Movie Icons: Nicholson by Douglas Keesey celebrates the actor who made playing an anti-hero appealing long before it became the norm.
Can you believe that Hollywood legend Jack Nicholson’s last film was released in 2010? Since then, he has been living in self-imposed exile. We’re revisiting his legend because the actor with the greatest number of Academy Award nominations celebrated his 83rd Birthday last week; age is just a number and Nicholson is living, breathing proof of it. He continues to live in the memories of fans because of the strong imprint he has left with a diverse set of roles and characters.
Movie Icons: Nicholson is the best way to trace back the career of a Hollywood giant who broke into mainstream cinema after appearing in teen films.
This book is not a biography or an autobiography or a visual ode; it is a tribute to one of the greatest Hollywood actors of the last century, a man who stayed in-demand because of his ability to adapt. It covers Nicholson’s career in such fashion that while it is a trip down memory lane, it doesn’t induce nostalgia but a refreshing spin.
Jack Nicholson might have aged gracefully since his feature film debut in 1958 but this book describes him best – ‘he’s fat, old, losing his hair and he still pulls the chicks.’
How many actors who were active in the 1950s can be proud of their magnetism, except Jack Nicholson who has been popular in both, across eras?
This book has text and captions in three different languages: English, French, and German. That has more to do with the publication’s format than Jack Nicholson’s global reach, but it is the pictures here that are the highlight. From Jack’s very first film Cry Baby Killers to his last major film The Bucket List, every project makes its presence felt here in the form of both colored and monochromatic images. Sometimes the image is stretched across two pages and sometimes there are two images on one spread. Whatever the reason, the caption provides interesting anecdotes regarding the movie or the scene. If you didn’t know that after repeated fake slaps, Faye Dunaway made Jack Nicholson actually strike her in Chinatown or that a smart deal helped him earn 60 million dollars after the release of Batman; this book is your guide. For instance, how many Westerns did Jack Nicholson appear in… you no longer have to think hard and only reach for this unique presentation to get the right answer.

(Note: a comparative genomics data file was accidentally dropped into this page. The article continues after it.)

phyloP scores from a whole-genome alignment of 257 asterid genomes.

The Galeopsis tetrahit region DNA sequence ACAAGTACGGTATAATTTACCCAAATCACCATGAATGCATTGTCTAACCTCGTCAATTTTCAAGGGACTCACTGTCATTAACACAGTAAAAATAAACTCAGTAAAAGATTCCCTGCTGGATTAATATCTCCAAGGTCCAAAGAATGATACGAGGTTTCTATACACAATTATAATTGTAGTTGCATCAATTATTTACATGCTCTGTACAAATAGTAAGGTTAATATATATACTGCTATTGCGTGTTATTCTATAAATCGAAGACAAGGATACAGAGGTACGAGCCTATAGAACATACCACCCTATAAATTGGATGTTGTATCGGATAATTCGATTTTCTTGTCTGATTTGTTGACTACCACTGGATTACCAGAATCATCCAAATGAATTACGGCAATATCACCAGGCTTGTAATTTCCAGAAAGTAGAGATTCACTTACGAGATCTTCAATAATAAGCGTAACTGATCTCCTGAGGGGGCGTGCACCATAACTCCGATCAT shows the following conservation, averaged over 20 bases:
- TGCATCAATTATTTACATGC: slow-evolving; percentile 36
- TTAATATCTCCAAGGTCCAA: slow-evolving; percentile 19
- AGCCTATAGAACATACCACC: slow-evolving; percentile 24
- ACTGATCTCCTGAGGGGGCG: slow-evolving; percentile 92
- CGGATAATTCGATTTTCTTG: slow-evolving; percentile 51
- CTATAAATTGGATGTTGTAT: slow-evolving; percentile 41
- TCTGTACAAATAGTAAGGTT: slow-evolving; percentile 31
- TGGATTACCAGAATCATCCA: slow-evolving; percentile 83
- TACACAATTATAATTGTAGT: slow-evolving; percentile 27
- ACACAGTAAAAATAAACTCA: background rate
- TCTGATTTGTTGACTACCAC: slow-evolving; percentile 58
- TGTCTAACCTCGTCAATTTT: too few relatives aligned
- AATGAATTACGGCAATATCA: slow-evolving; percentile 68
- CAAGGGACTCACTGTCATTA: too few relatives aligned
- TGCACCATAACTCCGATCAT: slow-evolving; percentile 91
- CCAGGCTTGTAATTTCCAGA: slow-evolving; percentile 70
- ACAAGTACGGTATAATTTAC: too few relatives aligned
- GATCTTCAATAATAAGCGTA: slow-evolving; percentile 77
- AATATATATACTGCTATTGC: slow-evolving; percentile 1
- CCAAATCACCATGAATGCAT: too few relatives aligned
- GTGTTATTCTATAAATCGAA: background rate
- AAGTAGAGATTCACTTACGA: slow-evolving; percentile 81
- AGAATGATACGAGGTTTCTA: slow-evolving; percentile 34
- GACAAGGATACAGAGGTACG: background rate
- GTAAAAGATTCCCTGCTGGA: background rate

From The Raven and Easy Rider in the 1960s; Chinatown and One Flew over the Cuckoo’s Nest in the 1970s; The Shining and Terms of Endearment in the 1980s; A Few Good Men and As Good As It Gets in the 1990s; and Anger Management and The Departed in the 2000s, Nicholson has been around for a long time. While the images and the captions in this publication do justice to his brilliance – as he never looks the same in two frames of different films – it also proves that versatility was one of the strongest reasons behind his long innings at the box office. Be it working as a director, co-writing a script or even sharing the screen with his screen idol, Jack has been there and done that. It is time that the legendary actor made a final comeback and play one big inning so that he can ride into the sunset like a content performer.